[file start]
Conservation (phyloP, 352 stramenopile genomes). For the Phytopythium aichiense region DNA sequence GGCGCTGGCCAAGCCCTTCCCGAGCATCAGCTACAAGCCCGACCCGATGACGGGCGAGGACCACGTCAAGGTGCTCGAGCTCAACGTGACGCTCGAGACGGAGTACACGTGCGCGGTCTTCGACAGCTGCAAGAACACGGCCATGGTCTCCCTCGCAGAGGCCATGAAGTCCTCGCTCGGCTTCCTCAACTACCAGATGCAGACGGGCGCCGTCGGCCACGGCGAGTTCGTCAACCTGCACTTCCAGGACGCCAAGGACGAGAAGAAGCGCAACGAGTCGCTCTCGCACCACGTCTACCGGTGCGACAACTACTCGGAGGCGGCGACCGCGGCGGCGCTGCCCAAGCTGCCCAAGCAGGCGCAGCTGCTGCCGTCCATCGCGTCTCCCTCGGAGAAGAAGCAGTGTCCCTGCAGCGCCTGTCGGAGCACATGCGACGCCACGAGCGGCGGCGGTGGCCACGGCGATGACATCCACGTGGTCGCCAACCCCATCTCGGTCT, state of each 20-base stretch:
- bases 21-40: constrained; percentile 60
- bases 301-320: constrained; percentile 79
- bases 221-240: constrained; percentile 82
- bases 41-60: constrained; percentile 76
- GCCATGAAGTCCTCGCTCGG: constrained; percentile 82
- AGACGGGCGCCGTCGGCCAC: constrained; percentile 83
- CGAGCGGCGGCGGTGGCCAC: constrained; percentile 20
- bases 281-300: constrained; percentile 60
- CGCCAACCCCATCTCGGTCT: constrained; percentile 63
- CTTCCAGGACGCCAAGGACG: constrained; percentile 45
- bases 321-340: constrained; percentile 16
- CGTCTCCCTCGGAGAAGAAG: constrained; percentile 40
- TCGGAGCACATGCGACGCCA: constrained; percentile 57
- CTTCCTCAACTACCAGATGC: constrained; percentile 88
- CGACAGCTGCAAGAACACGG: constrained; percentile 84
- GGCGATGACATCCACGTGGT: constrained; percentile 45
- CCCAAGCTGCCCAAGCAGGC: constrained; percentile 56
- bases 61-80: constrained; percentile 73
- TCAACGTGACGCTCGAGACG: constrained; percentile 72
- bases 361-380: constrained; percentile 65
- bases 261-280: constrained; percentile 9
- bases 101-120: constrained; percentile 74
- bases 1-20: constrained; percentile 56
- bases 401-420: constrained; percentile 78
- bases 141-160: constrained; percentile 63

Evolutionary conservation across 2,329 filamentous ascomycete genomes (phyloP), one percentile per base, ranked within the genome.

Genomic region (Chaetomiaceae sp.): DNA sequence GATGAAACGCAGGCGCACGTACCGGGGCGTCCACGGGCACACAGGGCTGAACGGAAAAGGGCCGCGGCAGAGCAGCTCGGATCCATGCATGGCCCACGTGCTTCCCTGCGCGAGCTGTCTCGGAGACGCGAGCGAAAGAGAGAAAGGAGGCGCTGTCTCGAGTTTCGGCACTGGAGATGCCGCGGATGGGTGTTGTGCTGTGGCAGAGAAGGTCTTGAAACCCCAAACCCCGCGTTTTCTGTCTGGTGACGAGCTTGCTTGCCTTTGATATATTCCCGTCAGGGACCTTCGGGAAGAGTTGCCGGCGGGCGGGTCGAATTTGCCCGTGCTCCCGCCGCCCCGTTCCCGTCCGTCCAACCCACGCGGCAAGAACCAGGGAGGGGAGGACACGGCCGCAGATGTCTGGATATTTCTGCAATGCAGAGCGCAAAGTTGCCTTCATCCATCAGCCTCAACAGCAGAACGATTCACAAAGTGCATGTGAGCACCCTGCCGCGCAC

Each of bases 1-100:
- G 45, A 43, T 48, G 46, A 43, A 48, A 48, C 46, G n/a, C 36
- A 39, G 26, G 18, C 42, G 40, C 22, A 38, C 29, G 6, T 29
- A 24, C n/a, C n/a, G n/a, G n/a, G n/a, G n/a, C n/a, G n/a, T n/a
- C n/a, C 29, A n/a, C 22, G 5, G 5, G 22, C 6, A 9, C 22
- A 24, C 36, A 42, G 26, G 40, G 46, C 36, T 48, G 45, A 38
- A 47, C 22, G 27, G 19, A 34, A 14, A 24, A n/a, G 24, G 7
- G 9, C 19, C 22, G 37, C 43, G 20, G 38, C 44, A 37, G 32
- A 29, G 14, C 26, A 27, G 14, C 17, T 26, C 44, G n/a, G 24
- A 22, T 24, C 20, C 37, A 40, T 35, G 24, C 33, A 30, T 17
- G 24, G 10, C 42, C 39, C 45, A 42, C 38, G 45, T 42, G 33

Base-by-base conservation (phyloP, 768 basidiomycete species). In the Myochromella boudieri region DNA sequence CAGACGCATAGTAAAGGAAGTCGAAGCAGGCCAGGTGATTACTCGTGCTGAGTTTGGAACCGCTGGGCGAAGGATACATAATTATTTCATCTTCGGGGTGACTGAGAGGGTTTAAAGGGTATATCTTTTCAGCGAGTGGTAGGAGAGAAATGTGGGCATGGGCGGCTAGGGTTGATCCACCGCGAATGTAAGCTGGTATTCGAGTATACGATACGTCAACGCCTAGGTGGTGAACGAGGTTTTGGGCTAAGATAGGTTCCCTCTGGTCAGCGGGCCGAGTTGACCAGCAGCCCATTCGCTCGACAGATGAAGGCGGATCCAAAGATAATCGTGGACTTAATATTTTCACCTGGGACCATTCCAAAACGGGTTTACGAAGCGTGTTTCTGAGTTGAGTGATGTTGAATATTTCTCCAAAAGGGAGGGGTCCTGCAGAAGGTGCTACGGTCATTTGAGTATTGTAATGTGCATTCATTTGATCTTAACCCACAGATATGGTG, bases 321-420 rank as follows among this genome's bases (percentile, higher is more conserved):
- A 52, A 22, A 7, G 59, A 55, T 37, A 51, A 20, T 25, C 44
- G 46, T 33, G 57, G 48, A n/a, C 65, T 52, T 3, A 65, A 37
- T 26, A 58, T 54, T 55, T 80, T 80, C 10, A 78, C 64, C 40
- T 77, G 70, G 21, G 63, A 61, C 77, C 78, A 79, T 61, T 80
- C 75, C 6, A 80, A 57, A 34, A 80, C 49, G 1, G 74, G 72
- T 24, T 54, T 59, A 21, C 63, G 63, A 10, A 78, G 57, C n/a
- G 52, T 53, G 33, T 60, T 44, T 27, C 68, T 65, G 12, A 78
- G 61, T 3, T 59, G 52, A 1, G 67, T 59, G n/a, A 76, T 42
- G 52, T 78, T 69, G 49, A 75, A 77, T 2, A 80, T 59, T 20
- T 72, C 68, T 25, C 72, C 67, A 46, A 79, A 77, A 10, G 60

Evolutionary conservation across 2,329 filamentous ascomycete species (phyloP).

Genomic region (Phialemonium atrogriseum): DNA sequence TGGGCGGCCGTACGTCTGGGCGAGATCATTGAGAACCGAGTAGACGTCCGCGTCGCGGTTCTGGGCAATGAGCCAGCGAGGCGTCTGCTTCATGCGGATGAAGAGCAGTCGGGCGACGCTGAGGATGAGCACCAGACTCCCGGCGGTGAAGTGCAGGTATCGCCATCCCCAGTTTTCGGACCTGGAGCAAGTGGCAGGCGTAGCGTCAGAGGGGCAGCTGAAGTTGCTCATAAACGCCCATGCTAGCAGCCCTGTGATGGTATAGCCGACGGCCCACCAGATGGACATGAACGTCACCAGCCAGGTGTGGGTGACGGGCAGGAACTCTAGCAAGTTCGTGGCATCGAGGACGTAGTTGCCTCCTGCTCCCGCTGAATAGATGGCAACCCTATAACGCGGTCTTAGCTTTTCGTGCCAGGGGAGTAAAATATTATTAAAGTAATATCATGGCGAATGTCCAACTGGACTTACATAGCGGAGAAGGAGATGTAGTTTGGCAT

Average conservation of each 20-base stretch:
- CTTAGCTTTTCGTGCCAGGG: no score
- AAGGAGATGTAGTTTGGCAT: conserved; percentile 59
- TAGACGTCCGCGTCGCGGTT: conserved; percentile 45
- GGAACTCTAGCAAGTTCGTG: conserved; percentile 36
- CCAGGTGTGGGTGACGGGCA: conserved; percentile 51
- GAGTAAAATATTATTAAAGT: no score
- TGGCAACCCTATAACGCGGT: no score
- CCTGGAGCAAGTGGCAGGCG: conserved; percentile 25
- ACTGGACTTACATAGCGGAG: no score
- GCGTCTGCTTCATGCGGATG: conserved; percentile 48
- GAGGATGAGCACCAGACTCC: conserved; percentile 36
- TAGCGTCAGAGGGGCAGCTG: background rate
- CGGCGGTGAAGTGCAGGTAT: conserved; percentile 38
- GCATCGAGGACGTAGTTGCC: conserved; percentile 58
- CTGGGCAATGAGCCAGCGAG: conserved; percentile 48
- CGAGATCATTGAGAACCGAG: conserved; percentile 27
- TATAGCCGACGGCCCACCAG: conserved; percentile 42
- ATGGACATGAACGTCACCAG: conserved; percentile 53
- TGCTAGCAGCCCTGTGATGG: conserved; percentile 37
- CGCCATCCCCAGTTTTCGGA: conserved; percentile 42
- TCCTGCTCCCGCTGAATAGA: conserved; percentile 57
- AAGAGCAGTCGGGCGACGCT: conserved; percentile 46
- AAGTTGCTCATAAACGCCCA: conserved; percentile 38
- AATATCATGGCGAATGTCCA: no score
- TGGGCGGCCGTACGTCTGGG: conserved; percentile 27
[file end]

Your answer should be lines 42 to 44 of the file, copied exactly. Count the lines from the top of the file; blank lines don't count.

- G 46, T 33, G 57, G 48, A n/a, C 65, T 52, T 3, A 65, A 37
- T 26, A 58, T 54, T 55, T 80, T 80, C 10, A 78, C 64, C 40
- T 77, G 70, G 21, G 63, A 61, C 77, C 78, A 79, T 61, T 80